Republicans on Capitol Hill are coming to the Trump administration’s defense after the new president declared over the weekend he has a “running war with the media.”
President Trump and White House press secretary Sean Spicer inaccurately claimed over the weekend that Friday's inauguration was the most-attended in history in defiance of all available data, including aerial photographs, TV ratings and statistics from Washington's Metro system.
But that didn't stop House Science Committee Chairman Lamar Smith (R-Texas) from taking the House floor Monday night to claim the media would cover Trump differently if he weren’t a Republican.
“He is off to a fast start. His Cabinet consists of smart, experienced and successful individuals. He already has taken steps to keep jobs in America, put unnecessary regulations on hold and improve healthcare. Consumer confidence is at a 16-year-high,” Smith said.
"No, the national liberal media won’t print that or air it or post it. Better to get your news directly from the president. In fact, it might be the only way to get the unvarnished truth,” he concluded.
Smith delivers House floor speeches at least once a week criticizing the mainstream media. Earlier this month, he denounced a New York Times column describing the impact of droughts in Africa believed to be exacerbated by climate change as “fake news.”
His comments on the House floor reflected a similar sentiment expressed earlier in the day by Spicer, who at the White House press briefing said the "negative" media coverage is "demoralizing."
"It’s not just about a crowd size. There’s this constant theme to undercut the enormous support he has," Spicer said of Trump. "And it’s unbelievably frustrating when you’re continually told it’s not big enough, it’s not good enough. You can’t win."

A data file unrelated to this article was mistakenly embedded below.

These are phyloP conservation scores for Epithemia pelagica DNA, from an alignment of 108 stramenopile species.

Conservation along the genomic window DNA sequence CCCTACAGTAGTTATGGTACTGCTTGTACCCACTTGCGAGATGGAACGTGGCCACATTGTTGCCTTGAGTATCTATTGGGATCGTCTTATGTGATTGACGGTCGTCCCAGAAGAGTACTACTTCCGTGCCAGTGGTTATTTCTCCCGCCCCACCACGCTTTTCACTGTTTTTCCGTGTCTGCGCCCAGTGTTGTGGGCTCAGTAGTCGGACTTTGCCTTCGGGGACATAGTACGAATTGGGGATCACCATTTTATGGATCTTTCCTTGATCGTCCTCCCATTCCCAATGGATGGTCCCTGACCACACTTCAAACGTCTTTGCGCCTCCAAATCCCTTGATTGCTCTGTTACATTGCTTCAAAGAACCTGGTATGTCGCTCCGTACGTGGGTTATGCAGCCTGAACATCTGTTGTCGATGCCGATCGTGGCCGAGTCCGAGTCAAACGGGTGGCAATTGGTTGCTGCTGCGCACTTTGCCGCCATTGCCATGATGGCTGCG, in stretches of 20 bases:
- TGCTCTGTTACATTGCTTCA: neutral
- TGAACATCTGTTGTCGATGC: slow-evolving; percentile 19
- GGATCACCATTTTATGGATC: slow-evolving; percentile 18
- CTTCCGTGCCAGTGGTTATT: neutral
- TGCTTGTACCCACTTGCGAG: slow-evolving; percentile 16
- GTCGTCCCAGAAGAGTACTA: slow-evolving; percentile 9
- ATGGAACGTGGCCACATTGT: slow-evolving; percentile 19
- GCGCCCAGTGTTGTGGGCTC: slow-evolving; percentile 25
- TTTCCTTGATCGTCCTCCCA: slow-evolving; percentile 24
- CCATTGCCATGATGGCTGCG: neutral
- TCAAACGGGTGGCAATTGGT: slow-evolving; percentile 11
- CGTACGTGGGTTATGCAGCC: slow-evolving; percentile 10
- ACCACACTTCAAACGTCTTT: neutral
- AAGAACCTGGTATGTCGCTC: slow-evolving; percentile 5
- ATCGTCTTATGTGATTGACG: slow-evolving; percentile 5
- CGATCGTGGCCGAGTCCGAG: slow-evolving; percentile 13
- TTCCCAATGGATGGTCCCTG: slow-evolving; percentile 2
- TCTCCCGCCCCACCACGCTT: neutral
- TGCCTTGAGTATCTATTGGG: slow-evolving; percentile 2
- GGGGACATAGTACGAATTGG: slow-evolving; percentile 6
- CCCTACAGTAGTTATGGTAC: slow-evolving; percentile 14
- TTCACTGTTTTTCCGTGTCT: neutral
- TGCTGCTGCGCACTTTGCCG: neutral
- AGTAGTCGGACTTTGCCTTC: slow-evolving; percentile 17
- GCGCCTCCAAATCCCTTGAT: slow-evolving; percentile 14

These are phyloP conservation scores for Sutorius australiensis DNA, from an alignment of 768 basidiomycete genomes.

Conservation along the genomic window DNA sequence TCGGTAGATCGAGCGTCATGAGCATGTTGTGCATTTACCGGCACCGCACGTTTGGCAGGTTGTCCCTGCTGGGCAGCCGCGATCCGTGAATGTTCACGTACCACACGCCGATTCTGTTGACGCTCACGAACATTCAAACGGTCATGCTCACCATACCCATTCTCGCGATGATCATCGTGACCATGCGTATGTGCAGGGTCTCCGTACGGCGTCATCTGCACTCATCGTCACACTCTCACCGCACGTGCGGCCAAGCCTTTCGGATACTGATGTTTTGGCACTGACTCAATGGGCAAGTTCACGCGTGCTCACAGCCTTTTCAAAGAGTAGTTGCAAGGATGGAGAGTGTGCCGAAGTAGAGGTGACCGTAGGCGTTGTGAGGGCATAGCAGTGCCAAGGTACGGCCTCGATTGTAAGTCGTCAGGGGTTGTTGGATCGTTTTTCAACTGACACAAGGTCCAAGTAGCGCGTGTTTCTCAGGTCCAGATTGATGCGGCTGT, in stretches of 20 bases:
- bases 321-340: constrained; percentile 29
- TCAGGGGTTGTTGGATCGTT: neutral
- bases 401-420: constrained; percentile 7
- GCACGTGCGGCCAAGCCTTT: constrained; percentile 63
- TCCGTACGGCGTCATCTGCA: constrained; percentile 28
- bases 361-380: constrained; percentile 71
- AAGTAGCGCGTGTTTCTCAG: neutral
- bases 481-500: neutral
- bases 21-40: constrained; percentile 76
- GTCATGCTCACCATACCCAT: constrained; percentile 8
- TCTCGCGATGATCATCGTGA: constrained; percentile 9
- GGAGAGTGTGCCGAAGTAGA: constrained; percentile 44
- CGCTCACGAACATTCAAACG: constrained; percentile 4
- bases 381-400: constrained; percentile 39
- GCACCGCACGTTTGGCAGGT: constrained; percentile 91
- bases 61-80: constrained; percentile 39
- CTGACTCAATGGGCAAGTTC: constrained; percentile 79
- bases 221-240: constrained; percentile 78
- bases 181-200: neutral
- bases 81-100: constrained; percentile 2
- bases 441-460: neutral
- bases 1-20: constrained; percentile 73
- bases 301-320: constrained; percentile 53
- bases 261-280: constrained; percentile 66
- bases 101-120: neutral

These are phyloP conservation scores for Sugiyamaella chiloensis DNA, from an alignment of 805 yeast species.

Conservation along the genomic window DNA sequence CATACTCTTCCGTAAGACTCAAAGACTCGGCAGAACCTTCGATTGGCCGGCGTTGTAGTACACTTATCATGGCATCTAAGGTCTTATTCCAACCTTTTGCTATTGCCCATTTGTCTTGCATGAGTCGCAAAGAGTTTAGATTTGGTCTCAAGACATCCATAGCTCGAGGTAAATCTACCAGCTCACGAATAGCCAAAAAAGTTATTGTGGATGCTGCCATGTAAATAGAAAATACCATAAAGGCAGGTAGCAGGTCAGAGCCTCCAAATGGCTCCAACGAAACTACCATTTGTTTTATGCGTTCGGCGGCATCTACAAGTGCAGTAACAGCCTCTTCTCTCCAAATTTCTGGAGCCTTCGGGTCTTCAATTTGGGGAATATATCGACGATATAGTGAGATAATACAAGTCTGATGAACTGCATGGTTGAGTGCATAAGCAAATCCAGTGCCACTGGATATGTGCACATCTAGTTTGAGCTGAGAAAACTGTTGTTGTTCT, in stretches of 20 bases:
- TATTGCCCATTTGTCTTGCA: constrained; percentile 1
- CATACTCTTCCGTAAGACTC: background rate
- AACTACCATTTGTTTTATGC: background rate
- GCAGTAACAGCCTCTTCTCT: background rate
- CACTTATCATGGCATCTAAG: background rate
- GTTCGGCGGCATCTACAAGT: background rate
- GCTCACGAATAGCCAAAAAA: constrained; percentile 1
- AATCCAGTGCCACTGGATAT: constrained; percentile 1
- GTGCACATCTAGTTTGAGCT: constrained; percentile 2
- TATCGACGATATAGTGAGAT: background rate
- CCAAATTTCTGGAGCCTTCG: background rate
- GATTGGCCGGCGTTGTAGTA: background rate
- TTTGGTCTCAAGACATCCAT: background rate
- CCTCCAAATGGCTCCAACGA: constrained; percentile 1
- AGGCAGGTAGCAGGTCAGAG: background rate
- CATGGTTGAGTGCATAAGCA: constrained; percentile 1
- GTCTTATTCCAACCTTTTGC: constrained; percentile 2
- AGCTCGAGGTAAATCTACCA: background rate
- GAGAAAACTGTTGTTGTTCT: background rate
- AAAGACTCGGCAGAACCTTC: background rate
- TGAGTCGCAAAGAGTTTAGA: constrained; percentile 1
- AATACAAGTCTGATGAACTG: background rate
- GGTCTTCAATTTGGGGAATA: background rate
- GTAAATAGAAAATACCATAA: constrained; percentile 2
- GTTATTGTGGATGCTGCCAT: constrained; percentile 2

Rep. Mark Walker (R-N.C.), chairman of the conservative Republican Study Committee, argued the Trump team's claims were simply commentary on media coverage.
"I think they are trying to make a case when the press is saying something, don’t necessarily take it at face value. Just like he’s done to other elected officials," Walker said during a briefing with reporters in his Capitol Hill office on Monday.
When asked if it could be problematic for GOP policy priorities if Trump can't stay on message, Walker acknowledged that "it may be at some point."
But Walker suggested that Trump needed some time to adjust to the office for which he campaigned over the course of more than a year.
"You’re talking about someone who transitioned out of a different world where he was basically in charge of everything," Walker said. "There is a learning curve. Now, when you talk about discipline of message, that’s part of what I would say is a political maturation.
"This is a new place in understanding the parameters that our founding fathers laid out many years ago."
Not all Republicans are siding with Trump on the issue.
Earlier Monday, Rep. Adam Kinzinger (R-Ill.) acknowledged the Trump administration had gotten off to a “rocky start.” He sympathized with the Trump team’s sense of media bias, but warned they shouldn’t try to promote falsehoods.
"There's a big danger, because there's one thing to push back against perceived media bias — as Republicans, we like to see that. It's another thing to come out and say that a fact is only a fact if it fits into your world view," Kinzinger said.
"The campaign way of doing things could get very old if, in fact, this becomes what the new president's team is. I would definitely discourage them from using the term 'alternative facts' again,” he said, referring to a term coined by Trump adviser Kellyanne Conway during an interview with NBC’s Chuck Todd on Sunday.